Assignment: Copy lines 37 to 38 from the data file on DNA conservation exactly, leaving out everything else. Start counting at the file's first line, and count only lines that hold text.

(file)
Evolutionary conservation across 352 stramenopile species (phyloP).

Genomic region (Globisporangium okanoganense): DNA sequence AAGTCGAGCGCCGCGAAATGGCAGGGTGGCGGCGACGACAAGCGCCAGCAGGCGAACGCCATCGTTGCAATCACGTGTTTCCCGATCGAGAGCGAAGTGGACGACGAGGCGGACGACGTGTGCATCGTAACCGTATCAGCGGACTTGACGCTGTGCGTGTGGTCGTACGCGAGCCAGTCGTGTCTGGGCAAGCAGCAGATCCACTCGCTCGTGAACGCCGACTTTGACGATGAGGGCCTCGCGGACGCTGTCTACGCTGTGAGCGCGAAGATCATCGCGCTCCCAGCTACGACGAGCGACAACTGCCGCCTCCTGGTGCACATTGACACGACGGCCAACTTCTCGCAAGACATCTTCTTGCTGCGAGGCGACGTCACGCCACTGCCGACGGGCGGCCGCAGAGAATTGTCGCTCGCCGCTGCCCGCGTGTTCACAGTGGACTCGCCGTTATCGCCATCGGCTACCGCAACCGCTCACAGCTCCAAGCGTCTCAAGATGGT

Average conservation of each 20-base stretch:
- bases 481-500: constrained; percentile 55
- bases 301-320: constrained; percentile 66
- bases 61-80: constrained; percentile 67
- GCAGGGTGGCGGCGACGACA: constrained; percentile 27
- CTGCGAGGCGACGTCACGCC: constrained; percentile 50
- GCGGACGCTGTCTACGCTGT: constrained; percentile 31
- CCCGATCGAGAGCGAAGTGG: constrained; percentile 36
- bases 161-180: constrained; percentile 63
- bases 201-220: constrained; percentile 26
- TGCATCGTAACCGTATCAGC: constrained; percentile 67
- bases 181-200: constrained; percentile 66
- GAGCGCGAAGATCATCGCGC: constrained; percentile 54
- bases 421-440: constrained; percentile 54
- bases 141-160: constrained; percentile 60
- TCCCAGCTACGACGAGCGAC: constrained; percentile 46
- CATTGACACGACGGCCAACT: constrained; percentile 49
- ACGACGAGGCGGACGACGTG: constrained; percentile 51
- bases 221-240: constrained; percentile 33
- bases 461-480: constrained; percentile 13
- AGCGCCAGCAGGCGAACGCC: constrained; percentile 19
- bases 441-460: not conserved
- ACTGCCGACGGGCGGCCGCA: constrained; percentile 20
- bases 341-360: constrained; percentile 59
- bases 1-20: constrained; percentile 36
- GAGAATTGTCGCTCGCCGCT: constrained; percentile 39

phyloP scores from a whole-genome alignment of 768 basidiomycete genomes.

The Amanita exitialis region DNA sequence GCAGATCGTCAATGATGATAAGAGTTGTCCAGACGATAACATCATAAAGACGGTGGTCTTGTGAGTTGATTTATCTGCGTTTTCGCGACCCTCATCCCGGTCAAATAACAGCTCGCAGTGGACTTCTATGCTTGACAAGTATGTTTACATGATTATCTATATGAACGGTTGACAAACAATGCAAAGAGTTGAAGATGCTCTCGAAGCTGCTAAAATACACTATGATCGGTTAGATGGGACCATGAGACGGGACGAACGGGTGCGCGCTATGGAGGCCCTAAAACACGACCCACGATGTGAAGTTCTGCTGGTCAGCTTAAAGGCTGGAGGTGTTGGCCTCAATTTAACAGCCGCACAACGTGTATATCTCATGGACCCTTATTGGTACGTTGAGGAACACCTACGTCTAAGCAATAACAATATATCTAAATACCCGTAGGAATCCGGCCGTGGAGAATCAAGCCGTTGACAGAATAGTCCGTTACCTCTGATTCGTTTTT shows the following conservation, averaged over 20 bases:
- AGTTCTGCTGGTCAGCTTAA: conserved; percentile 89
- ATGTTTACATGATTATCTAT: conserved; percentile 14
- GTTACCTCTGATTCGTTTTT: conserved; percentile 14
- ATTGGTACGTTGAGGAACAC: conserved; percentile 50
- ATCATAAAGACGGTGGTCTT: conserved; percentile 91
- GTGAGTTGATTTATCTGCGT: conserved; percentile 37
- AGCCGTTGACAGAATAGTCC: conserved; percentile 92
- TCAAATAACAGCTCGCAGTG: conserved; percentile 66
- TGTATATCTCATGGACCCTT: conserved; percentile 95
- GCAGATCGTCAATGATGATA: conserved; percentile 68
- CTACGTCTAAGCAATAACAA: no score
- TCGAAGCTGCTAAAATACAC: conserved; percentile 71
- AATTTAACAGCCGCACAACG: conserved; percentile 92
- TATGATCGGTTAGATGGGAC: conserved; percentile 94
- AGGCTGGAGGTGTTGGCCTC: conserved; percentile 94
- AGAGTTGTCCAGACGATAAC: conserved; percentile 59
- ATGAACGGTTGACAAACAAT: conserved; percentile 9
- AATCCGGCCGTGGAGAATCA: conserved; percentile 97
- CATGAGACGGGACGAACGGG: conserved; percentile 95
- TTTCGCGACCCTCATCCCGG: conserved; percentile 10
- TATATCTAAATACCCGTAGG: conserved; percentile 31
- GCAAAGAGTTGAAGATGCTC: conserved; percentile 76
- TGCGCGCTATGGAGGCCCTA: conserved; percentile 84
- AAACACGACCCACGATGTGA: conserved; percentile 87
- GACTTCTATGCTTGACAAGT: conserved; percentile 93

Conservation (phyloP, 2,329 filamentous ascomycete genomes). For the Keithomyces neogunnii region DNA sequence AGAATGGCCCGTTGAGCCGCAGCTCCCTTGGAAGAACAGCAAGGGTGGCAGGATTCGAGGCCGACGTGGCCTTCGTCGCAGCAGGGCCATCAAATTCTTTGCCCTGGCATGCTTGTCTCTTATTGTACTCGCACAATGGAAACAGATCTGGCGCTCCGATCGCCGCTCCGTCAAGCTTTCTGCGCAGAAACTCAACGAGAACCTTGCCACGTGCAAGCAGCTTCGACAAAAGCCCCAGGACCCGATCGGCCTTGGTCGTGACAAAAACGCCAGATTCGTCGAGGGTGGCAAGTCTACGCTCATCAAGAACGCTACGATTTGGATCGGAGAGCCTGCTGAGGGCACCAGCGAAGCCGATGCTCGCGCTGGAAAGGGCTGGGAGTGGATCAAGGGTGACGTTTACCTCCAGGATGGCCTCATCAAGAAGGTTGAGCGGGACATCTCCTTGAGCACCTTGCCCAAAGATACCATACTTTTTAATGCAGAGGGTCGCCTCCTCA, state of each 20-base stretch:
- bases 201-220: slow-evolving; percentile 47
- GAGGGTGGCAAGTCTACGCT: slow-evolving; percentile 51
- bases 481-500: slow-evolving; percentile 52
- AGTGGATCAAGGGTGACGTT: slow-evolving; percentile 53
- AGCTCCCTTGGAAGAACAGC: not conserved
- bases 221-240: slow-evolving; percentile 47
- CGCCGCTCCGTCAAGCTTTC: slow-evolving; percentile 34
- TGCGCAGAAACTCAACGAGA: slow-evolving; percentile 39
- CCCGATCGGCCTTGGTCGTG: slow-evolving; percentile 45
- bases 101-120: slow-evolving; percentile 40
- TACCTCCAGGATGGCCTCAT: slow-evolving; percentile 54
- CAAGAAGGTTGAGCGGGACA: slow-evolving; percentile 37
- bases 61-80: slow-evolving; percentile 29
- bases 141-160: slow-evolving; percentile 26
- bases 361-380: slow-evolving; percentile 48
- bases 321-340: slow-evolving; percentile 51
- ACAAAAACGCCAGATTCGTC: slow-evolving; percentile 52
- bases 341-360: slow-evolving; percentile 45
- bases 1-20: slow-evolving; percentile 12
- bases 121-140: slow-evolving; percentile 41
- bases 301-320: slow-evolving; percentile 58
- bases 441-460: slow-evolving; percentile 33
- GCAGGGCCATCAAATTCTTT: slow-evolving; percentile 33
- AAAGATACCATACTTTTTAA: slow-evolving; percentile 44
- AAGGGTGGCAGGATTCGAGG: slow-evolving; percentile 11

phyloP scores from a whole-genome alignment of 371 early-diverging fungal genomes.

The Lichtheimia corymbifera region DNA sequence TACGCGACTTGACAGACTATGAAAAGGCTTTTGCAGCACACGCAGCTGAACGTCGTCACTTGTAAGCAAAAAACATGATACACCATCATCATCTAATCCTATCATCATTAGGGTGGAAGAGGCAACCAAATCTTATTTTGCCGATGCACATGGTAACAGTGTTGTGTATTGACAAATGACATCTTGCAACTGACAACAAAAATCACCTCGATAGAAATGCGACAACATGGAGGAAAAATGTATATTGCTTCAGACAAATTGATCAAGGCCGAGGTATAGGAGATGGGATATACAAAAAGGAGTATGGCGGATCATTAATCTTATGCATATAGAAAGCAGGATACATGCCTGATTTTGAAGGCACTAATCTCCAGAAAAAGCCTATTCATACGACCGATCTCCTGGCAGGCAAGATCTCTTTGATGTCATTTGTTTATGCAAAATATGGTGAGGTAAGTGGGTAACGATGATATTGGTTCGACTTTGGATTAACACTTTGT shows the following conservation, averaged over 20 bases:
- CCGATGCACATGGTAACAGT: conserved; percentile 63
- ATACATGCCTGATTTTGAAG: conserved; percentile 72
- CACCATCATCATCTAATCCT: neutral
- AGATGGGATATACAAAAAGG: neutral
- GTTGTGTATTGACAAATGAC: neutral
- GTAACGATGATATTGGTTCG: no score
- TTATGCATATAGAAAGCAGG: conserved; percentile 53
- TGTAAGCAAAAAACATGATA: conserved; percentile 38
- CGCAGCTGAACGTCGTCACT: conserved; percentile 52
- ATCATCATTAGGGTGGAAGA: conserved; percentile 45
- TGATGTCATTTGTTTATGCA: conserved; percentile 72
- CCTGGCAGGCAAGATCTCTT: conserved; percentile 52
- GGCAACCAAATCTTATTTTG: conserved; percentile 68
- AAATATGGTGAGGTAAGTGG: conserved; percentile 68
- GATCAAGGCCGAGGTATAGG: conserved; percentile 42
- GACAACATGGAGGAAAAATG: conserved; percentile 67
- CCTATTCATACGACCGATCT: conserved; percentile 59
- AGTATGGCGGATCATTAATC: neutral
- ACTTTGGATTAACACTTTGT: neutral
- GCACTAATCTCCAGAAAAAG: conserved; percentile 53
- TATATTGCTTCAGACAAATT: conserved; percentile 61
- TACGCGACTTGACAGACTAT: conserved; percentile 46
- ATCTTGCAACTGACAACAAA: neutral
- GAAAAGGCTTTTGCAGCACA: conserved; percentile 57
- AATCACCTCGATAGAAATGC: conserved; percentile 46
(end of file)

- AGCCGTTGACAGAATAGTCC: conserved; percentile 92
- TCAAATAACAGCTCGCAGTG: conserved; percentile 66